19. Social Proof examples, p. 2 Study: Researchers publicize that people in New Haven, CT, are considered charitable people. Two weeks later: Researcher calls housewives and asks for donations. Result? Donations increase. When it works best: • People are most likely to “follow the leader (or the group)” when the situation is unclear or ambiguous. • We are most likely to look to people who are “just like us” when looking for people to emulate. • Exception: Will follow “authorities” even when they are not like us. (Milgram)

  20. Social Proof examples, p. 3 EX: School-based antismoking program. EX: Video for children terrified of dogs. (Bandura, Grusec, Menlove, 1967) EX: Video for children afraid of dentist. EX: Video for severely withdrawn children. (Robert O’Connor, 1972) David Phillips, “Werther [copycat] Effect”: Suicide follow well-publicized suicides. Bystander inaction

  21. Social Proof examples, p. 4 Aronson & O’Leary Sign in shower on how to conserve water (no water during soap-up): 6% response One accomplice models it with back to other students. When new students enter showers: 49% response. Two modelers: 67%. (No punitive measures, communication – just modeling) “The Navy Shower”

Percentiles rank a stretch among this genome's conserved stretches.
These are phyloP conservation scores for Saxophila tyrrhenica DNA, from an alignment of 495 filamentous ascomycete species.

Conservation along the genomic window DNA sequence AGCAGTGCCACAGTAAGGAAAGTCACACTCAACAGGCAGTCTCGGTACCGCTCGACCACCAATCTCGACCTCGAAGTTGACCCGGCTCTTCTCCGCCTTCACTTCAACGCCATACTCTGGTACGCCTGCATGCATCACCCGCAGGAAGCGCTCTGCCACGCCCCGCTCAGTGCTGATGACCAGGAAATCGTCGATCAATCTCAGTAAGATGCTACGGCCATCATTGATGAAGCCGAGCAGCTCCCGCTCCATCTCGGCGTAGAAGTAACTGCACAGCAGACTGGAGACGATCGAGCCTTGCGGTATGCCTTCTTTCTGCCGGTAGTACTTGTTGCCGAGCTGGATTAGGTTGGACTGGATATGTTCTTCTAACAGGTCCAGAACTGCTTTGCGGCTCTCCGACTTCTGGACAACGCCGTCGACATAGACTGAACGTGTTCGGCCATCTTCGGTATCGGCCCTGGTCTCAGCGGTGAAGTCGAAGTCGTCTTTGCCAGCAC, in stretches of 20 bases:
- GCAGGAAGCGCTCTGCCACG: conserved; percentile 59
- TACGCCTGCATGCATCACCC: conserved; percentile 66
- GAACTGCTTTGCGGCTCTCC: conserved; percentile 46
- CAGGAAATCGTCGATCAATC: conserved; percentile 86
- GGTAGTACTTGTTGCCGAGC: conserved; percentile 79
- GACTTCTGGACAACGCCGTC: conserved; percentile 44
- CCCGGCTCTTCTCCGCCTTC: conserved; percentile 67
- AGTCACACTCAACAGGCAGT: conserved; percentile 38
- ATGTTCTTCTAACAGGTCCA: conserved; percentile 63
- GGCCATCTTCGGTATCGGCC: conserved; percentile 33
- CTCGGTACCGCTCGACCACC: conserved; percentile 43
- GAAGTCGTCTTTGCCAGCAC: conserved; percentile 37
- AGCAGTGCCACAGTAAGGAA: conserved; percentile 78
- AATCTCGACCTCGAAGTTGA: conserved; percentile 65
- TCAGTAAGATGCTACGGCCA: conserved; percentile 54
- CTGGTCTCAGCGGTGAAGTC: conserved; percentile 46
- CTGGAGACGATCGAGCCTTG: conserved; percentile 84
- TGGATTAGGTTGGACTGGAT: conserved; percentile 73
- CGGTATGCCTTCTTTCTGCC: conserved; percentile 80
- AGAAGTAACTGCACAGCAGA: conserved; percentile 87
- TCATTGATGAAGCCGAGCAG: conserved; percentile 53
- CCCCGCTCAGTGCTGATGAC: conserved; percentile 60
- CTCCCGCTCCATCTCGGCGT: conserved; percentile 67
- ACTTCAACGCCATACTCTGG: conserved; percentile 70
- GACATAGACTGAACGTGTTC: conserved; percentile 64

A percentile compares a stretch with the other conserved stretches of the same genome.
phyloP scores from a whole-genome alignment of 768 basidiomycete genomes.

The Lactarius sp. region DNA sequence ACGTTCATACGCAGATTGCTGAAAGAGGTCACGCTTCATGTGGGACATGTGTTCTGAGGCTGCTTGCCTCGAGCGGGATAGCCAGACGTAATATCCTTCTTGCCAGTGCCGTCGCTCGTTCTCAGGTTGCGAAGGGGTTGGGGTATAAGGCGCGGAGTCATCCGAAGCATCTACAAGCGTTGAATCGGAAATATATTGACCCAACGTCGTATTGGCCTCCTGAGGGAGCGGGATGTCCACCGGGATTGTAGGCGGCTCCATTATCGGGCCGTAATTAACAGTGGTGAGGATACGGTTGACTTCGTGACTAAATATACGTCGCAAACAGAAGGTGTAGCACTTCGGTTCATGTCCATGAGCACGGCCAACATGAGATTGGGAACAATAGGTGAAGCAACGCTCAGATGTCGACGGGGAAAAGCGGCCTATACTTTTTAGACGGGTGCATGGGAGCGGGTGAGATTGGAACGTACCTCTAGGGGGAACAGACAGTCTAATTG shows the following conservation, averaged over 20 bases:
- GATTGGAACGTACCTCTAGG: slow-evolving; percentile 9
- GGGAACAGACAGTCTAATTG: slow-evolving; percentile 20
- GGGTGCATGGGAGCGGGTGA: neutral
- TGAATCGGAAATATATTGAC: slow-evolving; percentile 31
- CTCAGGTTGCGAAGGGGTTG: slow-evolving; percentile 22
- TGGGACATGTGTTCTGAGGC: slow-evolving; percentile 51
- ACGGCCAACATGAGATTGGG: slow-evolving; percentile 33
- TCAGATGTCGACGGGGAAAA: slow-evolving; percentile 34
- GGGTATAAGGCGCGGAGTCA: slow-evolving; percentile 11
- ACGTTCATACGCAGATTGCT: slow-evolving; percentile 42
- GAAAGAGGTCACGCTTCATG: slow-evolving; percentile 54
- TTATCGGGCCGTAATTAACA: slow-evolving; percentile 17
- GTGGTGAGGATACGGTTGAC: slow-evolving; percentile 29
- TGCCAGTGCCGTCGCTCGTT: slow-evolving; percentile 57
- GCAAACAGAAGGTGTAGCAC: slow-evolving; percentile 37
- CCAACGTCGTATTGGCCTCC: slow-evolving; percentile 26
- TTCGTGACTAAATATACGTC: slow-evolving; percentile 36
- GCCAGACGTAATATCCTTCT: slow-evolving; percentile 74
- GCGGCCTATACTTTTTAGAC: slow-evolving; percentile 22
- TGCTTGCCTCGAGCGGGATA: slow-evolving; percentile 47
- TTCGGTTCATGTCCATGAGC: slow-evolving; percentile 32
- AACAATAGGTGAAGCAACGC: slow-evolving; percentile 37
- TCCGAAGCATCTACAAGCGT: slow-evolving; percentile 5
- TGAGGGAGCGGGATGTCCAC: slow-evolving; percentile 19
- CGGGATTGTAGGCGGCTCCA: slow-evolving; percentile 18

22. Social Proof examples, p. 5 Cialdini Flyers under all car windows in a library parking lot. Condition #1: accomplice picks up a littered bag and throws it away as subject walks to car: No subjects throw the flyer on the ground. Condition #2: Accomplice walks by subject and does nothing. 33% throw the flyer on the ground. Second study with no accomplice. Condition #1: When many flyers on ground, many litter. Condition #2: When only one flyer on the ground, much less littering.

  23. Review & Summary of Methods Related to Social Proof “Salting the tip jar” / “using Ringers” Publicizing positive results of polls / surveys Modeling ( Testimonies, videos or stories of "people like me" doing the behavior, making the behavior visible, identifiers) Encouraging copy cat behavior of positive things (e.g., publicizing / shining a spotlight on community or individual actions; contests)